Emory Goizueta | Mr. Multimedia
GRE 308, GPA 3.4
NYU Stern | Mr. Military Officer
GRE In Progress, GPA 2.88
UCLA Anderson | Mr. Commercial Banker
GMAT 700, GPA 3.3
Duke Fuqua | Ms. Account Executive
GMAT 560, GPA 3.3
IU Kelley | Mr. Construction Manager
GRE 680, GPA 3.02
Rice Jones | Mr. Back To School
GRE 315, GPA 3.0
Stanford GSB | Ms. Artistic Engineer
GMAT 730, GPA 9.49/10
Harvard | Mr. Healthcare Fanatic
GMAT 770, GPA 3.46
Harvard | Mr. Sovereign Wealth Fund
GMAT 730, GPA 3.55
Harvard | Mr. Smart Operations
GMAT 760, GPA 4.0
Darden | Mr. Strategy Manager
GRE 321, GPA 3.5
Ross | Mr. Airline Engineer
GMAT 730, GPA 3.73
Stanford GSB | Mr. Corporate VC Hustler
GMAT 780, GPA 3.17
Wharton | Mr. Marketing Director
GMAT 710, GPA 3.3
Ross | Ms. Healthcare Startup
GRE 321, GPA 3.51
Kellogg | Mr. Real Estate Finance
GMAT 710, GPA 3.0
Georgetown McDonough | Ms. Air Force
GMAT 610, GPA 3.8
Stanford GSB | Mr. JD To MBA
GRE 326, GPA 3.01
Harvard | Mr. MacGruber
GRE 313, GPA 3.7
Berkeley Haas | Mr. Poet At Heart
GMAT 740, GPA 3.7
Yale | Mr. Ukrainian Biz Man
GRE 310, GPA 4.75 out of 5
Darden | Mr. Former Scientist
GMAT 680, GPA 3.65
Stanford GSB | Mr. Sustainable Business
GRE 331, GPA 3.86
Wharton | Mr. Microsoft Consultant
GMAT N/A, GPA 2.31
Yale | Ms. Impact Investing
GRE 323, GPA 3.8
Cornell Johnson | Ms. Food Waste Warrior
GMAT Not written yet (around 680), GPA 3.27
Stanford GSB | Ms. Future Tech Exec
GMAT 750, GPA 3.4

A Harvard Rejection Leads To Serious Doubts

Boy, it’s been long!

When I had named my blog “MBA Roller Coaster,” I didn’t realize how true it would be. I haven’t blogged for a long time now and it’s because my head has been spinning with all the craziness that’s been happening around. No one tells you that the toughest part of the MBA application is the waiting. Yes, it’s not the GMAT, it’s not the applications themselves, but the interminable waiting that occurs between submitting applications and interview calls, between interview calls and final admits. The wait and uncertainty just drives you crazy – almost insane.

First, my story till now:

Harvard Business School:

After three anxious wednesdays waiting for a HBS call, I was finally denied admission at HBS. I was quite taken aback as I was quite confident about at least an interview call from HBS. I cannot fathom the reasons for this but it could range from my agribusiness background to quality of recommendations (over which I had little control). But who knows!

Anyway the blow was too much and it took me sometime to recover from it. I seriously started doubting myself and wondered whether I had overestimated my profile and my chances at these schools.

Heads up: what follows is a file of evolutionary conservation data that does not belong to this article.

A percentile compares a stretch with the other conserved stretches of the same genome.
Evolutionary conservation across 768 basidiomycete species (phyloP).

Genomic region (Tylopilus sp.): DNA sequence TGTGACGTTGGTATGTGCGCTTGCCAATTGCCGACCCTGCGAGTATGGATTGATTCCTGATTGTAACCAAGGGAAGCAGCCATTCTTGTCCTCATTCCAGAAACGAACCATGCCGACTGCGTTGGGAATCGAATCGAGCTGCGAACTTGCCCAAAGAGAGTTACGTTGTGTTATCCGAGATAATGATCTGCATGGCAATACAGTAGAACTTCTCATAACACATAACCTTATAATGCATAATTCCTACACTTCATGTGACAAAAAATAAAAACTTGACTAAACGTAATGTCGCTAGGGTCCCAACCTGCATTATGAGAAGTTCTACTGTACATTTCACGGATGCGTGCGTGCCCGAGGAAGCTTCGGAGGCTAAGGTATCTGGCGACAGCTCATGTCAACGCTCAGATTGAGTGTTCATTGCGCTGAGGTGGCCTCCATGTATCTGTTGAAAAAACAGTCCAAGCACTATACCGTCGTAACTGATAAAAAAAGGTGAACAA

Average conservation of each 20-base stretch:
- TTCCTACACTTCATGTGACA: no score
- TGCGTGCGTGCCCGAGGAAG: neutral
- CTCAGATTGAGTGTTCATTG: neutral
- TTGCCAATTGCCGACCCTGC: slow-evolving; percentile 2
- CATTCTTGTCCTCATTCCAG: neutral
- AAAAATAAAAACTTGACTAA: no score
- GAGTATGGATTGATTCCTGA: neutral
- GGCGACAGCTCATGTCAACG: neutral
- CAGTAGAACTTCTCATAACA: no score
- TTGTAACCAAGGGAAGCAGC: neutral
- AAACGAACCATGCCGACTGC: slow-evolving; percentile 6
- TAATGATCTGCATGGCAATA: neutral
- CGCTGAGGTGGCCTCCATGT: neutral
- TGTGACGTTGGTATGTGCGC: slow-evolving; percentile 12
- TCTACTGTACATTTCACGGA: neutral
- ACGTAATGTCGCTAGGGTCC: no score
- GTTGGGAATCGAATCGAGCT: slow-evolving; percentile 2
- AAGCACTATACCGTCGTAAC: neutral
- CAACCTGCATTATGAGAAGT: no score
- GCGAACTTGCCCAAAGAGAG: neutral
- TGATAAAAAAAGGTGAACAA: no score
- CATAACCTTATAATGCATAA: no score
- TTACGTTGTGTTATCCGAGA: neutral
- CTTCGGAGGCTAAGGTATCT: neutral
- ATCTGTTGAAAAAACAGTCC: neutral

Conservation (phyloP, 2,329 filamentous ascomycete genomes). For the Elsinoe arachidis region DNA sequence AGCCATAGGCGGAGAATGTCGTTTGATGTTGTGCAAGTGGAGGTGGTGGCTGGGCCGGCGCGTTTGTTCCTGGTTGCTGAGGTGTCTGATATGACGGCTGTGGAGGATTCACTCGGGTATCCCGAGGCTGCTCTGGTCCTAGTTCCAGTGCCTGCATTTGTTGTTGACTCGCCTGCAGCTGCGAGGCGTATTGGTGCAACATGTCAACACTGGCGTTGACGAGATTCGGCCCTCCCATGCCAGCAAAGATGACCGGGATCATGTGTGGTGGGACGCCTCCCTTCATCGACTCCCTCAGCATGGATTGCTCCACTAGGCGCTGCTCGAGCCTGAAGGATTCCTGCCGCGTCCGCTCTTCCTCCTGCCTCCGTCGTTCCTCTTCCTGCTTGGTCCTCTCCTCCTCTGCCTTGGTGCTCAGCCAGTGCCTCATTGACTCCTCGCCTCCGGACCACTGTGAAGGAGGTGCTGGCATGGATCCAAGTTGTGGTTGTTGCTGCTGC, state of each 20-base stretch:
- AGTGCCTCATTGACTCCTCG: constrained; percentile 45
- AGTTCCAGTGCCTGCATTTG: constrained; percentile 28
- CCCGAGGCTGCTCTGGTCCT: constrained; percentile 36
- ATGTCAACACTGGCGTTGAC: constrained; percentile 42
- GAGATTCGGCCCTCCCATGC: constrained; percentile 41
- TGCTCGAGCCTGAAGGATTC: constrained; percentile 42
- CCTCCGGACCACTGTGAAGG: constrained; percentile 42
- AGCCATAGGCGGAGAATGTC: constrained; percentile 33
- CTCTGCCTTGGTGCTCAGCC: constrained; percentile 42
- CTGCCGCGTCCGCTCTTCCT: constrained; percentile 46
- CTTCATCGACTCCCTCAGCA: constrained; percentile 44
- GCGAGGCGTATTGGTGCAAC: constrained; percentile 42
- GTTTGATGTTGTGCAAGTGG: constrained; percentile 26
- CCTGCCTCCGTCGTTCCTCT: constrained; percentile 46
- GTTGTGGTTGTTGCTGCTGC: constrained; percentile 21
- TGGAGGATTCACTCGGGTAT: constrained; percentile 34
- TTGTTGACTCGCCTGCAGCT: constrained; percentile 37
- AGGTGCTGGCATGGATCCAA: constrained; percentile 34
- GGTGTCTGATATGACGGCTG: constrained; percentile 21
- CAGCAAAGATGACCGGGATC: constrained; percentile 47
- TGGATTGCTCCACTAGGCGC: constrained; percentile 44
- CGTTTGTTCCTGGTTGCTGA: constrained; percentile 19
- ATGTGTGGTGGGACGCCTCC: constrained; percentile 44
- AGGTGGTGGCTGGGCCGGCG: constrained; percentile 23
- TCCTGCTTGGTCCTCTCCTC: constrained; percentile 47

Wharton:

Wharton came to my rescue and invited me to interview. Suddenly, the world was a better place! The interview went quite alright but could have been better – you can never tell in these things. I just have to wait till the decision date.

Kellogg:

This was a whole difference dance form. My interview requirement was “waived” which led to frantic research about what it meant. It turned out that this was quite normal with international – especially India – applicants and there was nothing to worry about. At the same time, however, you cannot be admitted without an interview. What this meant was that they would conduct an interview later anyway if they found your application worthy – geez !. Of course, the past weeks had been spent in anxiety waiting for that elusive mail. Nights were disturbed, and days were troubled – concentrating on work was like having to climb mount everest. Shame on me.

Nonetheless, yesterday I got it – yes, I got the invite from Kellogg for a telephonic interview – and my joy knew no bounds. I am ecstatic, because what this means is that they found my application worthy enough for an interview – that’s a good sign, right? Let’s see how that goes.

Stanford:

Stanford, oh, Stanford! How I pine for thee. Stanford has been literally teasing its applicants with a tiny number of invites everyday. I haven’t got one, and of course I want one, but they won’t give me none. Of course, there’s still time to go and I could still get it but chances seem slim. In any case as poetsandquants points out: the chances of Indians at top business schools are pretty slim to start with anyway – like 1-2% ! That’s ok. We Indians are used to those kind of odds. Ask anyone taking IIT-JEE or IIM-CAT.

So, that’s the story till now and as you can see it’s been a true emotional roller-coaster ride. I hope the ride ends soon.

This report is adapted from The Phoenix’s blog posts at “The MBA Roller Coaster.” Previous posts on Poets&Quants: